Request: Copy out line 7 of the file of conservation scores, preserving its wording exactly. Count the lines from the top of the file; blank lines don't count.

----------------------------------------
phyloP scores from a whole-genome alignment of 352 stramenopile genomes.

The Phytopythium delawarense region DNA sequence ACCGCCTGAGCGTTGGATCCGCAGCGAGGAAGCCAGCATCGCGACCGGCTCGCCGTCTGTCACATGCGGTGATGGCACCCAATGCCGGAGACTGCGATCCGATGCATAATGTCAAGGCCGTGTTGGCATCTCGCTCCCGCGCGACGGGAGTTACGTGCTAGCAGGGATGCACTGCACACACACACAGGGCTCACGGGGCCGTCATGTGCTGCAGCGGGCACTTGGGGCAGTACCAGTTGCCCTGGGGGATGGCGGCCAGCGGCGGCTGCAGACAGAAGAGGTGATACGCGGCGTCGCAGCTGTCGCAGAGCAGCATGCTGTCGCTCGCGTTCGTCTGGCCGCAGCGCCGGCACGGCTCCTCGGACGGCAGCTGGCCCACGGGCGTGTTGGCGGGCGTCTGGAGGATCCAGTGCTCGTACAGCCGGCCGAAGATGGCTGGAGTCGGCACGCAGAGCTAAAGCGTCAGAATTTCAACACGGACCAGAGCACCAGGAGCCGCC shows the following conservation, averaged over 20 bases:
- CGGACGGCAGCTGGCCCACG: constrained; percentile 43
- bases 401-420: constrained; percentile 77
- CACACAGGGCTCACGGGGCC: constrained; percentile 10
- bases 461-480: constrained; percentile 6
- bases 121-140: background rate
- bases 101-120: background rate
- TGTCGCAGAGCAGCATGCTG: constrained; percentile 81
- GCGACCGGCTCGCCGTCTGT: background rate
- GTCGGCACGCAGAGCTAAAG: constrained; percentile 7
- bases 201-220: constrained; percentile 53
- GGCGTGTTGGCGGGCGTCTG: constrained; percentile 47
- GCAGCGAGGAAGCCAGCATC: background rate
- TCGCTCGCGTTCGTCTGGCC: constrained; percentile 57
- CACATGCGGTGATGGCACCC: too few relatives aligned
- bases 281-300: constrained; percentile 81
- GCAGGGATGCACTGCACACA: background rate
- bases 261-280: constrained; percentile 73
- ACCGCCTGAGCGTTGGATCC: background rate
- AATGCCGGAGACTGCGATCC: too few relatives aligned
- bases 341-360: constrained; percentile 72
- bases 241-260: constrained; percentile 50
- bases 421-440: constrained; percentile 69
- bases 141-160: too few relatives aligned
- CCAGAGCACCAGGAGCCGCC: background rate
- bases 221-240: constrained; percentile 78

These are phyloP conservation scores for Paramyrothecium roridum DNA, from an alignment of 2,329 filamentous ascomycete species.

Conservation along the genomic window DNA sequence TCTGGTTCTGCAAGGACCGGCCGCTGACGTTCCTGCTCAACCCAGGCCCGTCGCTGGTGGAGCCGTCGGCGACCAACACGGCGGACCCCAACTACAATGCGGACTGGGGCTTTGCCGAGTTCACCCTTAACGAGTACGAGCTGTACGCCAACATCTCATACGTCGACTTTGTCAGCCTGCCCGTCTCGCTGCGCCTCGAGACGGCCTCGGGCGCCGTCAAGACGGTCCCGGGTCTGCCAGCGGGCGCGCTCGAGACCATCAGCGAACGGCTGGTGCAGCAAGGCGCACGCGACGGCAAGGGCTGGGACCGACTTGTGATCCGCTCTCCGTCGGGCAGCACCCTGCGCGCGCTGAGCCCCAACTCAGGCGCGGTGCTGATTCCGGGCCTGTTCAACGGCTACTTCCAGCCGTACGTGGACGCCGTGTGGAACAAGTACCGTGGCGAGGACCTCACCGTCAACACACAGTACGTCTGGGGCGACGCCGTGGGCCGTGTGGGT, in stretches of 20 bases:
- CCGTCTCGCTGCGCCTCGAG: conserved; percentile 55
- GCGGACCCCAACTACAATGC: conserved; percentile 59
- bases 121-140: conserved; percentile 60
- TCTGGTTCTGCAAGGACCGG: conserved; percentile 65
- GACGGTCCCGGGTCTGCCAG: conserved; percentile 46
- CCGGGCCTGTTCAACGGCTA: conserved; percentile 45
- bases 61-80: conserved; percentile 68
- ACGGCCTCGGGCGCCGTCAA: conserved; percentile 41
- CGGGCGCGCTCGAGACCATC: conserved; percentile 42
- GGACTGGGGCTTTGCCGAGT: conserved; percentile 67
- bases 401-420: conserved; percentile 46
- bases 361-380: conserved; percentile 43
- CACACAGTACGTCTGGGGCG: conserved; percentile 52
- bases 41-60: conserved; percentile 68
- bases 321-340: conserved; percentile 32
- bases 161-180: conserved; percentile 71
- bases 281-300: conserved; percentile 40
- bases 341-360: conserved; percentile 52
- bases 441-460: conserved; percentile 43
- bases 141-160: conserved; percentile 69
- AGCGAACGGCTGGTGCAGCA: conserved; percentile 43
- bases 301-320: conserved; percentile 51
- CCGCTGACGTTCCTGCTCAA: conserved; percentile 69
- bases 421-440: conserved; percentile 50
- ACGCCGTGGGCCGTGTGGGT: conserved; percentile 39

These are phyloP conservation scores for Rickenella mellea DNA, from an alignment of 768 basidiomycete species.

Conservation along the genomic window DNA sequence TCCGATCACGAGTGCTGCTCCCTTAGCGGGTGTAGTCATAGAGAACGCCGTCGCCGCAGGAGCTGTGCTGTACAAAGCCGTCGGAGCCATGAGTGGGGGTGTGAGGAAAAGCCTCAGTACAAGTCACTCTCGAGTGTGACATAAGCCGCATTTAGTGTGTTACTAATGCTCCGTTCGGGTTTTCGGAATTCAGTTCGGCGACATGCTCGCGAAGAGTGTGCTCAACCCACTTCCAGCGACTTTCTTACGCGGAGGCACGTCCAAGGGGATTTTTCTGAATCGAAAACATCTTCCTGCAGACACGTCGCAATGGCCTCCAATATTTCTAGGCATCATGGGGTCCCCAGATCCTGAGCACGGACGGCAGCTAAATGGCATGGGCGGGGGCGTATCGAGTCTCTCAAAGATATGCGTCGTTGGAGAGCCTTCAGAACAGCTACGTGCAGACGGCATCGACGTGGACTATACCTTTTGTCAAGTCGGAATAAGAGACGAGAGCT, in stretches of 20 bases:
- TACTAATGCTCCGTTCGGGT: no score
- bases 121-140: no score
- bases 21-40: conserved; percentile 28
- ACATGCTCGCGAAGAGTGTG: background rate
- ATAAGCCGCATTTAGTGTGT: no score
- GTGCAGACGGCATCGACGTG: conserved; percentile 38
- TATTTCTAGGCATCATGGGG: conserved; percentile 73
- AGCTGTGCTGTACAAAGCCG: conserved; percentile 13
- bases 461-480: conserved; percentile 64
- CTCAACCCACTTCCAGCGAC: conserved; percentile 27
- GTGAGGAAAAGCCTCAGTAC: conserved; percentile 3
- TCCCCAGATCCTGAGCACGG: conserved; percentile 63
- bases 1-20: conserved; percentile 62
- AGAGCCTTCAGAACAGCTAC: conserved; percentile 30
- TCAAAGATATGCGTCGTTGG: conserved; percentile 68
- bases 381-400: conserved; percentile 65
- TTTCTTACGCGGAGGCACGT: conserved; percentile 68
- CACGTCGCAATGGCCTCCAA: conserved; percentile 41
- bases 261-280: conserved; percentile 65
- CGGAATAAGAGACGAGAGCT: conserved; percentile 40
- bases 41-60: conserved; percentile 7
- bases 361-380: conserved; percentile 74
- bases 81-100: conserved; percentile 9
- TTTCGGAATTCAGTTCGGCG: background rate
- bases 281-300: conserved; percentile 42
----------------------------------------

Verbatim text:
- bases 121-140: background rate